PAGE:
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Open Space Institute and Geraldine R. Dodge Foundation announce new funding program for the environment

New York, NY - January 21, 2003 - On January 21, the Open Space Institute and the Geraldine R. Dodge Foundation announced a major conservation financing program that will protect environmentally threatened areas in the state of New Jersey. 

The announcement was made at the Old Barracks Museum in Trenton, New Jersey. The museum is located in close proximity to the Sourlands Mountains, where the Open Space Institute and the Dodge Foundation extended their first loan under the auspices of the newly launched program. The loan was made to the Delaware & Raritan Greenway, which conserves land in central New Jersey. Much of the D & R's work takes place in the Delaware River watershed, an important environmental resource and an area linked to the Revolutionary War, making the Old Barracks a fitting locale for this morning's news. 

The program marks a new strategic direction for the Open Space Institute, a New York City based conservation group. Since it's founding in 1974, OSI has focused on land acquisition and protection efforts in New York's Hudson River Valley. With this new initiative---the New Jersey Conservation Loan Program---OSI is extending its reach to the state of New Jersey. “The statistics speak for themselves,” said Joe Martens, President of OSI. “New Jersey has the highest percentage of developed land in the country, in addition to being very densely populated. As advocates for open space, we simply cannot ignore our neighbor, particularly in light of the state's valuable watersheds and wildlife habitats,” added Martens.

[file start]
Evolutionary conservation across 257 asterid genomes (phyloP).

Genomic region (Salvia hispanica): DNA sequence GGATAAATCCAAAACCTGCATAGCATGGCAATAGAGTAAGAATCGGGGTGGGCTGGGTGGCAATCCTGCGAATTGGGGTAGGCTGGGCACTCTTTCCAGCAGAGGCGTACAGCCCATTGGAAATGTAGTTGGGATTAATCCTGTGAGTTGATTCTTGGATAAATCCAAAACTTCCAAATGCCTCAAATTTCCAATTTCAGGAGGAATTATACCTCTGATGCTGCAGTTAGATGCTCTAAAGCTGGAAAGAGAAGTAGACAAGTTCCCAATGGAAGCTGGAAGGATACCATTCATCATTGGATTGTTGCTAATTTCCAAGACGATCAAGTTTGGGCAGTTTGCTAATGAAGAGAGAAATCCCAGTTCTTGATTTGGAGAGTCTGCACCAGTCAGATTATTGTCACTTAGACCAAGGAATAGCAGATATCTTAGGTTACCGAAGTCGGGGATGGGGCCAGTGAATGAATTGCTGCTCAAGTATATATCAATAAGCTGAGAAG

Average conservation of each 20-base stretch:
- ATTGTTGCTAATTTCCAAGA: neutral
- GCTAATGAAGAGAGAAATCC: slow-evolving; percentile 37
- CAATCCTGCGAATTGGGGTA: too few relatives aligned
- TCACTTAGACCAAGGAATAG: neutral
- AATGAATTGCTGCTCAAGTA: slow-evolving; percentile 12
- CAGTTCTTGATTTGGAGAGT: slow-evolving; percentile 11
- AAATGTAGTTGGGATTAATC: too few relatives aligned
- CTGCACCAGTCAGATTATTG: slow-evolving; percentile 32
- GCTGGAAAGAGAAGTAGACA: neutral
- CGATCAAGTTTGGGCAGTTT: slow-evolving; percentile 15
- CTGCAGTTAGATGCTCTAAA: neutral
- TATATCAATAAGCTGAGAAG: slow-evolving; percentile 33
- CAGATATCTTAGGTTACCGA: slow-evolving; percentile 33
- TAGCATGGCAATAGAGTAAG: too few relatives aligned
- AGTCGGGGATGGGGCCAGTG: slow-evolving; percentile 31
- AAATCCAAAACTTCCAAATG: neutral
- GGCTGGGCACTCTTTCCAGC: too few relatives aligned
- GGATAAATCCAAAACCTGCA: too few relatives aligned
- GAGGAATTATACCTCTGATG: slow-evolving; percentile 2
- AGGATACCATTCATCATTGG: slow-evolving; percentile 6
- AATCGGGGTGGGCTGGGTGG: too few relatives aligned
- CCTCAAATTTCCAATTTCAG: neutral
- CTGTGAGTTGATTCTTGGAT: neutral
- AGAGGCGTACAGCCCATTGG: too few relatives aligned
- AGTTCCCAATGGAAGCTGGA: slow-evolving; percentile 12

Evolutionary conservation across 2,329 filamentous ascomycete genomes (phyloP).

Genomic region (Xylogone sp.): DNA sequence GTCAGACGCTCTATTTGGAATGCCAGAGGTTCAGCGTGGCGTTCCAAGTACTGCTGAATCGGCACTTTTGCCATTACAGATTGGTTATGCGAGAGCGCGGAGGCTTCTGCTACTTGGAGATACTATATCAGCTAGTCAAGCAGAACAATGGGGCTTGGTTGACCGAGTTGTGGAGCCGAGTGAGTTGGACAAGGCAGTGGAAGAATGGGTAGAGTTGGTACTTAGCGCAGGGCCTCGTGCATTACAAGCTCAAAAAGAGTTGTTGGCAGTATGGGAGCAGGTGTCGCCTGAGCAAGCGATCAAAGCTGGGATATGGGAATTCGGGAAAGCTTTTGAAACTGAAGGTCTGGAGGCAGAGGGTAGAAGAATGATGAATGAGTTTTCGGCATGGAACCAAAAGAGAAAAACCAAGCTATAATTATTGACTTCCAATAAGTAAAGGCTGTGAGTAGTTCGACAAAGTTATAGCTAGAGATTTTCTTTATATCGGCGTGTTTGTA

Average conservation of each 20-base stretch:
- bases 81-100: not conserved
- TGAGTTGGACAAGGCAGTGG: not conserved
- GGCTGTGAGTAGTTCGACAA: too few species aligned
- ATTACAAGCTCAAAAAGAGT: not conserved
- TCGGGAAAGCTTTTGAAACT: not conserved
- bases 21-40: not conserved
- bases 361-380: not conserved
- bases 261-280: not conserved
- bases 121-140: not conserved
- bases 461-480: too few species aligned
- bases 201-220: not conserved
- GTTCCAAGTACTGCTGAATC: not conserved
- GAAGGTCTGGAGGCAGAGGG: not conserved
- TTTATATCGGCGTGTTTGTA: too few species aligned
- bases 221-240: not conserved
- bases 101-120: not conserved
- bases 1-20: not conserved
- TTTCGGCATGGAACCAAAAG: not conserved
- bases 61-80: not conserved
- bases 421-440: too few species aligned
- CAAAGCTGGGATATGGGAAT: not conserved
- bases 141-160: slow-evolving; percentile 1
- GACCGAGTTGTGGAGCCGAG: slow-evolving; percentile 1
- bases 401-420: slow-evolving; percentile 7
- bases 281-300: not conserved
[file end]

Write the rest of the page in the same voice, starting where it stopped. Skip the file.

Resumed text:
The N. J. Conservation Loan Program will provide “bridge loans” to non-profit organizations working to preserve open space in New Jersey. The use of such loans represents a relatively new approach to the pressing need for anti-sprawl initiatives. A $2.5 million loan fund, established through a Program Related Investment (PRI) by the Geraldine R. Dodge Foundation, will be administered by the Open Space Institute, effective immediately.